Partnership for Greener Homes

A Partnership for Greener Canadian Homes:

Scotiabank EcoLiving & the Sustainable Housing Foundation

Scotiabank is partnering with the Sustainable Housing Foundation to provide information and advice to Canadians about energy and water efficiency.

“We are delighted to partner with the Sustainable Housing Foundation. They bring deep knowledge and experience in the green home renovation industry, which will bring added value to Scotiabank’s EcoLiving program,” said Kaz Flinn, Vice President, Corporate Social Responsibility, Scotiabank.

“Scotiabank is an ideal partner for the Sustainable Housing Foundation. Their EcoLiving program aligns perfectly with our future vision. We look forward to making real progress in helping Canadians improve the sustainability of their homes,” said Craig Backman, Chairman, Sustainable Housing Foundation.

Scotiabank’s EcoLiving program helps Canadians make green choices at home, reduce their energy bills and take advantage of government rebates. The EcoLiving magazine and website (www.ecoliving.scotiabank.com) offer environmentally friendly options and practical tips, including a tool that finds rebates where you live, articles on the best renovations for your budget, home energy audits, do-it-yourself projects and much more.

 

How do you Measure Up?

A June 2011 special report from Scotiabank found that while substantial progress has been made in improving household energy efficiency, more needs to be done, especially with energy usage and pricing on the upswing.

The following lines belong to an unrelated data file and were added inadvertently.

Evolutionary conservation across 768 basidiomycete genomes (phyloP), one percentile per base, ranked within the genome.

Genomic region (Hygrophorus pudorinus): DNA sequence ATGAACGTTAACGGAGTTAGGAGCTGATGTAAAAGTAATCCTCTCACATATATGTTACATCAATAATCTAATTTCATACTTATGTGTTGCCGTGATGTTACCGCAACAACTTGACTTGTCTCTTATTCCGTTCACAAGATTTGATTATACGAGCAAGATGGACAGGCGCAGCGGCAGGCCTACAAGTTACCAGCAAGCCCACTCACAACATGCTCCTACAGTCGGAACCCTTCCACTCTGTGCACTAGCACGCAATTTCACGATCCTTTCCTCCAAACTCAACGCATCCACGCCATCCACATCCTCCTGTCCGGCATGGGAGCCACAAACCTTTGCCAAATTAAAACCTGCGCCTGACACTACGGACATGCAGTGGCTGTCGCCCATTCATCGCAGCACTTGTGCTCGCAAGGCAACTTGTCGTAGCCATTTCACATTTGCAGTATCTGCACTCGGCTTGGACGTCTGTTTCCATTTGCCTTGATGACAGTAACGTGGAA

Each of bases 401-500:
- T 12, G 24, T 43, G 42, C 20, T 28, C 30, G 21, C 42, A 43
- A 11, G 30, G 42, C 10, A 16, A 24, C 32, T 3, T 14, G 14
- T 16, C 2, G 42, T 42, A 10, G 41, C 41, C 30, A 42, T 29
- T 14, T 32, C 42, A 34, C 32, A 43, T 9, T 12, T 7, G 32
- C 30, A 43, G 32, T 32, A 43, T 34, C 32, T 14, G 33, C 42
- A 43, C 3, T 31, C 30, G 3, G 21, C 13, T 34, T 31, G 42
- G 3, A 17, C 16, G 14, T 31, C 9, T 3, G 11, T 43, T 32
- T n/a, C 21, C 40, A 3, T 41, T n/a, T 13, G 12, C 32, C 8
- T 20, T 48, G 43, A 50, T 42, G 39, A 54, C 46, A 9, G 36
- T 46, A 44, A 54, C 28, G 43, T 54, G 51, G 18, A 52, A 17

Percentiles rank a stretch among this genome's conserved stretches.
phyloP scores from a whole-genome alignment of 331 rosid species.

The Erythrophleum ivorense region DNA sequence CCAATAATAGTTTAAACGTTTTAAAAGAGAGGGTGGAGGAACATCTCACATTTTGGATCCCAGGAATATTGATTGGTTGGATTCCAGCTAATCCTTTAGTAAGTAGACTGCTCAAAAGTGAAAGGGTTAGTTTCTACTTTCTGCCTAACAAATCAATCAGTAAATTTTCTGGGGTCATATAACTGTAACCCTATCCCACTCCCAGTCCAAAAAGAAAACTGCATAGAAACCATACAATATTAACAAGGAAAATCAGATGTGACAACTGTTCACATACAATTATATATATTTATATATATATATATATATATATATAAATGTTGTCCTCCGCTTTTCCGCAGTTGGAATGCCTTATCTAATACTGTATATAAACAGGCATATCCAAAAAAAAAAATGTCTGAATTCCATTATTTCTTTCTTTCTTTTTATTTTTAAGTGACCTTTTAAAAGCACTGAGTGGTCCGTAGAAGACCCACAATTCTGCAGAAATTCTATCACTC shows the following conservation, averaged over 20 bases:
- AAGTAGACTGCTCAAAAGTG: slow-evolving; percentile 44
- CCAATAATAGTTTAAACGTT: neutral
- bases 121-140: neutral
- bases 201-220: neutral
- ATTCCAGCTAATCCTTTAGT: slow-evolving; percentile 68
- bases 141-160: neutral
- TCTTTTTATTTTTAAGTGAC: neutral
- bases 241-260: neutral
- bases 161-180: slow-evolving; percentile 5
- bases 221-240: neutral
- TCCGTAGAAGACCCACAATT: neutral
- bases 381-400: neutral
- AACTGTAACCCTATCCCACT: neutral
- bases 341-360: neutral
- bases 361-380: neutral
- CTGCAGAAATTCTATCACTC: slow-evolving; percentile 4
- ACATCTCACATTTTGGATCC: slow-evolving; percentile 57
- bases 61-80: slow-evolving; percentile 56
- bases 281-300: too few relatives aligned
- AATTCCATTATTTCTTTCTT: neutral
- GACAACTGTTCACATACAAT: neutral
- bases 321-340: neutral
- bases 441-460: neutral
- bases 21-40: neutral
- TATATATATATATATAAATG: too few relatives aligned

The report cited a recent study by Statistics Canada showing that Canadians are increasingly adopting energy-efficient and environmentally-friendly practices in their homes, though there is still considerable scope to boost participation further:

75% of households had at least one compact fluorescent light (CFL)

49% of households used a programmable thermostat, up from 42% in 2007

64% used a clothesline or drying rack

63% had a low-flow shower head, up from

28% in 1991

42% had a low-volume toilet, up from 9% in 1991

18% of non-apartment dwellers had a rain barrel or cistern to capture rain water

66% drank primarily tap water, rather than bottled water, up from 59% in 2007

To view the full report, click here: Energizing Household Energy Efficiency